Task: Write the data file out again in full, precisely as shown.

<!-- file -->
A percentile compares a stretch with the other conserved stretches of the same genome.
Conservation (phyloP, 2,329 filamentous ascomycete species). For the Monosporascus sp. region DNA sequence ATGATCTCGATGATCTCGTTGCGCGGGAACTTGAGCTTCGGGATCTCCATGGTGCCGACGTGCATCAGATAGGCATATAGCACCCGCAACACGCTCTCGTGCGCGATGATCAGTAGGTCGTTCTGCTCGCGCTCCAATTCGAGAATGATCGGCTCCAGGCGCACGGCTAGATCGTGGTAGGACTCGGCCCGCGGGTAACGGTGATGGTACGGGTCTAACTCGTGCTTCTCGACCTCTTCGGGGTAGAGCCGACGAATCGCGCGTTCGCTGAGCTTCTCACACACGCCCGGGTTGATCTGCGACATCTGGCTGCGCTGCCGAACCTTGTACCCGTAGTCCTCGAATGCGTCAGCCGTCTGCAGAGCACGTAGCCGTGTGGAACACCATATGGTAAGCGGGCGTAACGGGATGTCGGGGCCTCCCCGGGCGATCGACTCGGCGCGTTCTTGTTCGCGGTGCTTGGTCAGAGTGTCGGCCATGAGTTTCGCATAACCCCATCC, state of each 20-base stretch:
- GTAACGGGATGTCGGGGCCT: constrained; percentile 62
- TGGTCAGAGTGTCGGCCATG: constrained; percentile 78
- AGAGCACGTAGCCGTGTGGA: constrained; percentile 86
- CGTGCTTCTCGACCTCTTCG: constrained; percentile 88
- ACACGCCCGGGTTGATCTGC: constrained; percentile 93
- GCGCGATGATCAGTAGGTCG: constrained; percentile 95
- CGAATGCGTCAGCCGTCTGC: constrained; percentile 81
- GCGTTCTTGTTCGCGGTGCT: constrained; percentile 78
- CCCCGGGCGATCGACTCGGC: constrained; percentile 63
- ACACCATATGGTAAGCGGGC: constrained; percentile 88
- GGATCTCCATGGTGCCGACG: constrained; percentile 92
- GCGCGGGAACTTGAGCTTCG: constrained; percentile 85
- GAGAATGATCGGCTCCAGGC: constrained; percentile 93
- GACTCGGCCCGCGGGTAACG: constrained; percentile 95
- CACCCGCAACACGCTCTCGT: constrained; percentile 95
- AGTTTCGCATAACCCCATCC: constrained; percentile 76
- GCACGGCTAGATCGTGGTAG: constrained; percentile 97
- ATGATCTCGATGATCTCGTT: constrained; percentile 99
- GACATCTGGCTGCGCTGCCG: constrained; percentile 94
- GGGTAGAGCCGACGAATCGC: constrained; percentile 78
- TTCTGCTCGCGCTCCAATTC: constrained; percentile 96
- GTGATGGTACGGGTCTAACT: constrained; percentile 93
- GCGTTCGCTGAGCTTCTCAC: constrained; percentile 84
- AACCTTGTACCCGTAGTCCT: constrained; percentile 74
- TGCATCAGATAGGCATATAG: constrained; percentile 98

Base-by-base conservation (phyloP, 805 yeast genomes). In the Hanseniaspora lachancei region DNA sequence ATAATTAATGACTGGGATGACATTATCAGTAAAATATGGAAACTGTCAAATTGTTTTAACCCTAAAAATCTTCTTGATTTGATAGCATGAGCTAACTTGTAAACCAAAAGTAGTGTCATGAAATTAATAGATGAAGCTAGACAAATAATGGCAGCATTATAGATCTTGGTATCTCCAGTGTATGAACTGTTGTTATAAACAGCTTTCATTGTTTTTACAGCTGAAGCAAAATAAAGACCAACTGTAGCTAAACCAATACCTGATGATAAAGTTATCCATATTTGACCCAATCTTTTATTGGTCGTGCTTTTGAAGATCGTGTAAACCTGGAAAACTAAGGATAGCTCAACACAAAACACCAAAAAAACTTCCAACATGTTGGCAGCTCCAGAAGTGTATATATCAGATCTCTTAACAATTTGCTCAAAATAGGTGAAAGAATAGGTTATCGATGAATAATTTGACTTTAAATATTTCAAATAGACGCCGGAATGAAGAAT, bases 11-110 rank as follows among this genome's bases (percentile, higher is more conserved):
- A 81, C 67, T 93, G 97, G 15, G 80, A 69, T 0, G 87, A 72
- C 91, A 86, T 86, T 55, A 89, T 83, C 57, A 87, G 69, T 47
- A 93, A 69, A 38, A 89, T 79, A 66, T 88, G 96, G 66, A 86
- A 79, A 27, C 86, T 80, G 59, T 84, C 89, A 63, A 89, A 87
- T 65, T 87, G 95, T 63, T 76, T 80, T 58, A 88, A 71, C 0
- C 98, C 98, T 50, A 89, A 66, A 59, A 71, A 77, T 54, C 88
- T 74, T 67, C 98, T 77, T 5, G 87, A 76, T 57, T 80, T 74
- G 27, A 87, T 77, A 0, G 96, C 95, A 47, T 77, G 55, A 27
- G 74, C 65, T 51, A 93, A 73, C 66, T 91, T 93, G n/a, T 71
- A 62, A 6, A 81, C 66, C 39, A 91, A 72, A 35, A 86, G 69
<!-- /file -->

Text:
A percentile compares a stretch with the other conserved stretches of the same genome.
Conservation (phyloP, 2,329 filamentous ascomycete species). For the Monosporascus sp. region DNA sequence ATGATCTCGATGATCTCGTTGCGCGGGAACTTGAGCTTCGGGATCTCCATGGTGCCGACGTGCATCAGATAGGCATATAGCACCCGCAACACGCTCTCGTGCGCGATGATCAGTAGGTCGTTCTGCTCGCGCTCCAATTCGAGAATGATCGGCTCCAGGCGCACGGCTAGATCGTGGTAGGACTCGGCCCGCGGGTAACGGTGATGGTACGGGTCTAACTCGTGCTTCTCGACCTCTTCGGGGTAGAGCCGACGAATCGCGCGTTCGCTGAGCTTCTCACACACGCCCGGGTTGATCTGCGACATCTGGCTGCGCTGCCGAACCTTGTACCCGTAGTCCTCGAATGCGTCAGCCGTCTGCAGAGCACGTAGCCGTGTGGAACACCATATGGTAAGCGGGCGTAACGGGATGTCGGGGCCTCCCCGGGCGATCGACTCGGCGCGTTCTTGTTCGCGGTGCTTGGTCAGAGTGTCGGCCATGAGTTTCGCATAACCCCATCC, state of each 20-base stretch:
- GTAACGGGATGTCGGGGCCT: constrained; percentile 62
- TGGTCAGAGTGTCGGCCATG: constrained; percentile 78
- AGAGCACGTAGCCGTGTGGA: constrained; percentile 86
- CGTGCTTCTCGACCTCTTCG: constrained; percentile 88
- ACACGCCCGGGTTGATCTGC: constrained; percentile 93
- GCGCGATGATCAGTAGGTCG: constrained; percentile 95
- CGAATGCGTCAGCCGTCTGC: constrained; percentile 81
- GCGTTCTTGTTCGCGGTGCT: constrained; percentile 78
- CCCCGGGCGATCGACTCGGC: constrained; percentile 63
- ACACCATATGGTAAGCGGGC: constrained; percentile 88
- GGATCTCCATGGTGCCGACG: constrained; percentile 92
- GCGCGGGAACTTGAGCTTCG: constrained; percentile 85
- GAGAATGATCGGCTCCAGGC: constrained; percentile 93
- GACTCGGCCCGCGGGTAACG: constrained; percentile 95
- CACCCGCAACACGCTCTCGT: constrained; percentile 95
- AGTTTCGCATAACCCCATCC: constrained; percentile 76
- GCACGGCTAGATCGTGGTAG: constrained; percentile 97
- ATGATCTCGATGATCTCGTT: constrained; percentile 99
- GACATCTGGCTGCGCTGCCG: constrained; percentile 94
- GGGTAGAGCCGACGAATCGC: constrained; percentile 78
- TTCTGCTCGCGCTCCAATTC: constrained; percentile 96
- GTGATGGTACGGGTCTAACT: constrained; percentile 93
- GCGTTCGCTGAGCTTCTCAC: constrained; percentile 84
- AACCTTGTACCCGTAGTCCT: constrained; percentile 74
- TGCATCAGATAGGCATATAG: constrained; percentile 98

Base-by-base conservation (phyloP, 805 yeast genomes). In the Hanseniaspora lachancei region DNA sequence ATAATTAATGACTGGGATGACATTATCAGTAAAATATGGAAACTGTCAAATTGTTTTAACCCTAAAAATCTTCTTGATTTGATAGCATGAGCTAACTTGTAAACCAAAAGTAGTGTCATGAAATTAATAGATGAAGCTAGACAAATAATGGCAGCATTATAGATCTTGGTATCTCCAGTGTATGAACTGTTGTTATAAACAGCTTTCATTGTTTTTACAGCTGAAGCAAAATAAAGACCAACTGTAGCTAAACCAATACCTGATGATAAAGTTATCCATATTTGACCCAATCTTTTATTGGTCGTGCTTTTGAAGATCGTGTAAACCTGGAAAACTAAGGATAGCTCAACACAAAACACCAAAAAAACTTCCAACATGTTGGCAGCTCCAGAAGTGTATATATCAGATCTCTTAACAATTTGCTCAAAATAGGTGAAAGAATAGGTTATCGATGAATAATTTGACTTTAAATATTTCAAATAGACGCCGGAATGAAGAAT, bases 11-110 rank as follows among this genome's bases (percentile, higher is more conserved):
- A 81, C 67, T 93, G 97, G 15, G 80, A 69, T 0, G 87, A 72
- C 91, A 86, T 86, T 55, A 89, T 83, C 57, A 87, G 69, T 47
- A 93, A 69, A 38, A 89, T 79, A 66, T 88, G 96, G 66, A 86
- A 79, A 27, C 86, T 80, G 59, T 84, C 89, A 63, A 89, A 87
- T 65, T 87, G 95, T 63, T 76, T 80, T 58, A 88, A 71, C 0
- C 98, C 98, T 50, A 89, A 66, A 59, A 71, A 77, T 54, C 88
- T 74, T 67, C 98, T 77, T 5, G 87, A 76, T 57, T 80, T 74
- G 27, A 87, T 77, A 0, G 96, C 95, A 47, T 77, G 55, A 27
- G 74, C 65, T 51, A 93, A 73, C 66, T 91, T 93, G n/a, T 71
- A 62, A 6, A 81, C 66, C 39, A 91, A 72, A 35, A 86, G 69